Friday, June 30, 2017

Friday, June 30, 2017 8:50 am by Cristina in , , , ,    No comments
Milton Keynes Citizen has a video interview with Jane Eyre resident director Hannah Drake which also shows some behind-the-scenes footage of the production. Lucy Menon posts about one of the Wales Millennium Centre performances.

Henley Standard reviews a stage version of Wuthering Heights recently seen in Windsor.
Everyone involved played out their highly emotional characters to the full, which was discomfiting and powerful.
With the action taking place in the two great houses, the stage was cleverly divided through lighting and styles so that the cast could easily and adeptly switch between the two.
The spooky, stormy atmosphere of the moors was complemented by the blue stone and large windows, lending themselves to the appearance of the odd apparition.
As part of the Windsor Repertory Festival, to turn the stage around so quickly must take some doing, while we were astonished at the ability of the cast to learn and retain so many lines in such a short space of time, which was certainly no mean feat.
Spooky, thought-provoking stuff. (Natalie Aldred)
More from the stage, as The Edinburgh Reporter looks forward to a play that will make its debut during this year's Fringe Festival, A Fayre Tale.
“Brontë for the 21st century?”
As a failing theatre company rehearse the old time classic, Jane Eyre, complex desires within a love triangle emerge reflecting the timelessness of Brontë’s themes.
The Brontë Actors present Priscilla Berringer’s debut play in collaboration with Joanna Faith Habershon (Soft, The Moon Rose, 2016). Directed by Manuel Baù. A three-hander played by Berringer (Sarah), Habershon (Bobby) and Rory McEvoy (Ben).
Merging original text with modern dialogue, a need to be accepted and find meaningful connection with those around us, weaves through our drama. As Sarah offloads frustrations about her loveless marriage onto non-committal Ben, an anxious Bobby tries to prevent her production from falling apart at the seams. (John Preece)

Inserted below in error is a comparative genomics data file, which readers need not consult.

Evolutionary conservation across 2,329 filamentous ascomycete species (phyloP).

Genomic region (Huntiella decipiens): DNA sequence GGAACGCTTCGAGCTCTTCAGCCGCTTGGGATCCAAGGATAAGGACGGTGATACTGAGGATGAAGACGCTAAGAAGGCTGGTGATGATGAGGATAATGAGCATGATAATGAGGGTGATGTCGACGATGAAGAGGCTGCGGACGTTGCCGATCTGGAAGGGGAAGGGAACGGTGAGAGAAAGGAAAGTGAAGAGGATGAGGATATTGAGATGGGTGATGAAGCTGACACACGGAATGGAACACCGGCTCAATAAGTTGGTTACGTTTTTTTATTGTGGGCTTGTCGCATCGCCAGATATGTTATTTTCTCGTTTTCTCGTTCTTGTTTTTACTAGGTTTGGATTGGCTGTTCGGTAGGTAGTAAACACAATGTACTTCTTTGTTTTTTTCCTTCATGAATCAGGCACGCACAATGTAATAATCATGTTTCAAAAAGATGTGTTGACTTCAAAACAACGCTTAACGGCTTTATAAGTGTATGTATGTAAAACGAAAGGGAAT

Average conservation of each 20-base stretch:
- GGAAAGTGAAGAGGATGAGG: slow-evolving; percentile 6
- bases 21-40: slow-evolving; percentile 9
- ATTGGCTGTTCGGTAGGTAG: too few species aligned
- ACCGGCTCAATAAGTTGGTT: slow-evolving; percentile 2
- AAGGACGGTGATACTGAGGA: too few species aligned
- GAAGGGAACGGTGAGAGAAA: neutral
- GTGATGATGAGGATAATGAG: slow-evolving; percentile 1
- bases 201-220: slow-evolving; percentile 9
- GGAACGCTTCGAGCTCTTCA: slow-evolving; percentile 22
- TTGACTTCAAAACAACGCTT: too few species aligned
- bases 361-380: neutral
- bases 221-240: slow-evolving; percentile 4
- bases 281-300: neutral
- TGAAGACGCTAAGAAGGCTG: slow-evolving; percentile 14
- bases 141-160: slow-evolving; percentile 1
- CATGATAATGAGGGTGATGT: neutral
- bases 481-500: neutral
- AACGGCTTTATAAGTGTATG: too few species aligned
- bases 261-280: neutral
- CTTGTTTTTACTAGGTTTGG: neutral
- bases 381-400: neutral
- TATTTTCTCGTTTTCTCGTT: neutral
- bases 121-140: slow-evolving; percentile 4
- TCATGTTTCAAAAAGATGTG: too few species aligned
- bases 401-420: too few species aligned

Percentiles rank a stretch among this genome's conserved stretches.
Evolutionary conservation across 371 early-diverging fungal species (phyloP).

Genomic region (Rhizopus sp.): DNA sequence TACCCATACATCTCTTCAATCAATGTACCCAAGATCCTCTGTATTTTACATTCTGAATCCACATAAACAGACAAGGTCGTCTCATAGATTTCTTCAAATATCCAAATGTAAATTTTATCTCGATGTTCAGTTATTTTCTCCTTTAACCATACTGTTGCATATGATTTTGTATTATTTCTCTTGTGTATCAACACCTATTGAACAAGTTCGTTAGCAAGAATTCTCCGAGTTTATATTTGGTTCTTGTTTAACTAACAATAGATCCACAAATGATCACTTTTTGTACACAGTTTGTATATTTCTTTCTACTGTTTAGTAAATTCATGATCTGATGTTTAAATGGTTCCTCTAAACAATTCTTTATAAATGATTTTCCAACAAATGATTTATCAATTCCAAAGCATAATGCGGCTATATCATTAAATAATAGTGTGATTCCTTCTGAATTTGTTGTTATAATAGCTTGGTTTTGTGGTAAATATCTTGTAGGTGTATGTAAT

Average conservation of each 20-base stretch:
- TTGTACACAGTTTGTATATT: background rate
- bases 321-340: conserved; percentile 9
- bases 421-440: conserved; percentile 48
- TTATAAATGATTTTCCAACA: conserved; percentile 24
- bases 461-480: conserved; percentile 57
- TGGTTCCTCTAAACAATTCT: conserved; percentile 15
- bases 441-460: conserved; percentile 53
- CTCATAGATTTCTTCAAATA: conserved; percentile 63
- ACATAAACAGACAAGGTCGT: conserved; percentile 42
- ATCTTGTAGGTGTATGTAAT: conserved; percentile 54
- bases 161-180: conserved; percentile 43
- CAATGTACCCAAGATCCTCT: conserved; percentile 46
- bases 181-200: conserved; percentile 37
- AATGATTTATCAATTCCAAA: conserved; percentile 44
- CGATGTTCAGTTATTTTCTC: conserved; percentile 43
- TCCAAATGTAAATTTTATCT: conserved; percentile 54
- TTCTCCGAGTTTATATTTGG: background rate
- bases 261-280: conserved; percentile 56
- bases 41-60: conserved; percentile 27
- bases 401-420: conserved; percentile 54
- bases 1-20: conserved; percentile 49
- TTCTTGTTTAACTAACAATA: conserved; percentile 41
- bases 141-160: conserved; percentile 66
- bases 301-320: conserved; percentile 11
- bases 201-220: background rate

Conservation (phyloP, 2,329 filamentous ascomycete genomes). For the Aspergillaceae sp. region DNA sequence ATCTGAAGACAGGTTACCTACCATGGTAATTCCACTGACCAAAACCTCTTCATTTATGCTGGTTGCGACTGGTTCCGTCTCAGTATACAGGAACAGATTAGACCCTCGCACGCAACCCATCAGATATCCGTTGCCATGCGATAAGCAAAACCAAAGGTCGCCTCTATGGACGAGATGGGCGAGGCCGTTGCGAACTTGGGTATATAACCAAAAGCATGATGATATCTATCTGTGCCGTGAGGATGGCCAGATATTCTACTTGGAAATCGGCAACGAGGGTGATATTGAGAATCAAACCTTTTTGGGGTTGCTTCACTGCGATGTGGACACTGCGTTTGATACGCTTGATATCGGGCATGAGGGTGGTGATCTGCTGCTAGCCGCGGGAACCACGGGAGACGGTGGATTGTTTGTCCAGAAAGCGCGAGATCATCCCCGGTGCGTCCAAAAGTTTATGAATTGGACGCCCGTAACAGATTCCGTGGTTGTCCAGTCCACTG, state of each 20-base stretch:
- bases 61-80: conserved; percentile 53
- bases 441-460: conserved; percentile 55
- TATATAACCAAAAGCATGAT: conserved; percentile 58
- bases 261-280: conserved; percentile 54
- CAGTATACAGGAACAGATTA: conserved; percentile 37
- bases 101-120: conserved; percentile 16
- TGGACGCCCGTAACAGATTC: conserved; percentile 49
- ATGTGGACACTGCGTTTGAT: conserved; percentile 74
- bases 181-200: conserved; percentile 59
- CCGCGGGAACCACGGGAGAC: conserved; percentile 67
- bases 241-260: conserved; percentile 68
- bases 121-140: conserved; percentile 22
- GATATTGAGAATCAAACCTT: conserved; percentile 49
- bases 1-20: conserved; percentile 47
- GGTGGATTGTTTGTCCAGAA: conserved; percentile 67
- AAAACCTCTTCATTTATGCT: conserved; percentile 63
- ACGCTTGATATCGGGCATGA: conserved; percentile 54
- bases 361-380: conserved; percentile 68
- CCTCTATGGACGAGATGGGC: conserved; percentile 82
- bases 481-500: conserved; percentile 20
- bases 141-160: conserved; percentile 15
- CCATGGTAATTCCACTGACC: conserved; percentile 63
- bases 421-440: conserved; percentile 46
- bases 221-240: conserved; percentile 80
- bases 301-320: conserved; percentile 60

Expressen (Sweden) recalls that the last time the late actor
Michael Nyqvist (on the right) was seen on stage at Dramaten (the Swedish National Theatre) was when he played Mr Rochester in 2009.

The Wall Street Journal reviews The Secret History of Jane Eyre by John Pfordresher:
The story of how Charlotte Brontë, the shy and (in her own words) “plain and small” clergyman’s daughter from Haworth in Yorkshire, came to write a proto-feminist romance that became one of the 19th century’s best sellers, is as gripping as any in her novels. When “Jane Eyre” appeared in 1847, nothing quite like it had been published in English before. (Elizabeth Lowry)
Writer Rowan Coleman shares '10 Things I'd Like My Readers To Know About Me' on Female First. One of which is
I'm a huge Brontë fan - give me anything Brontë to read and I'm happy. I'm saving up for a first edition. It will take ages. 
Moira Macdonald is also a Brontë enthusiast as so her column on how 'Some books are too good to read just once (or twice)' in The Seattle Times was sure to include a Brontë reference:
But it isn’t just kids’ books that I like to reread, delightful as that can be. Certain classics can reverberate at different times in life, rewarding a frequent revisit. The poignancy of “The Great Gatsby” never fails to pull me in, even now as I note how very young the characters are. “Jane Eyre” brings some new layer of complexity every time I read it. 
Production HUB finds a different kind of similarity between the latest screen adaptation of Anne of Green Gables and the Brontës:
[Cinematographer Bobby Shore] used a few visual references in developing the look of the series, including Andrea Arnold’s Wuthering Heights, Jane Campion’s The Piano and Bright Star, and Cary Fukunaga’s Jane Eyre. (Neil Matsumoto)
Broadsheet (Australia) recommends the film Lady Macbeth, describing it as
very British gothic, all frosty and morally repugnant, drawing on everything from Jane Eyre to Lady Chatterley’s Lover. (Will Cox)
The Adelaide Review also mentions the similarities:
A pre-feminist tale taken to uneasy extremes, Oldroyd’s chilly epic might at first feel like a gloomy costume piece the likes of a Wuthering Heights or Jane Eyre, but the characters here are far less noble, the path of true love is certainly more tormented, and Pugh’s formidable Katherine proves hardly a swooning damsel-in-distress-type as she rises against her humiliation and abuse. But, after all, what is a girl to do? (DM Bradley)
Bookish Whimsy reviews Sarah Shoemaker's Mr Rochester. Uai (Brazil) reviews the film Mal de pierres and mentions its Wuthering Heights references. Yesterday was the wedding anniversary of Charlotte Brontë and Arthur Bell Nicholls and Nick Holland discusses their marriage on AnneBrontë.org.

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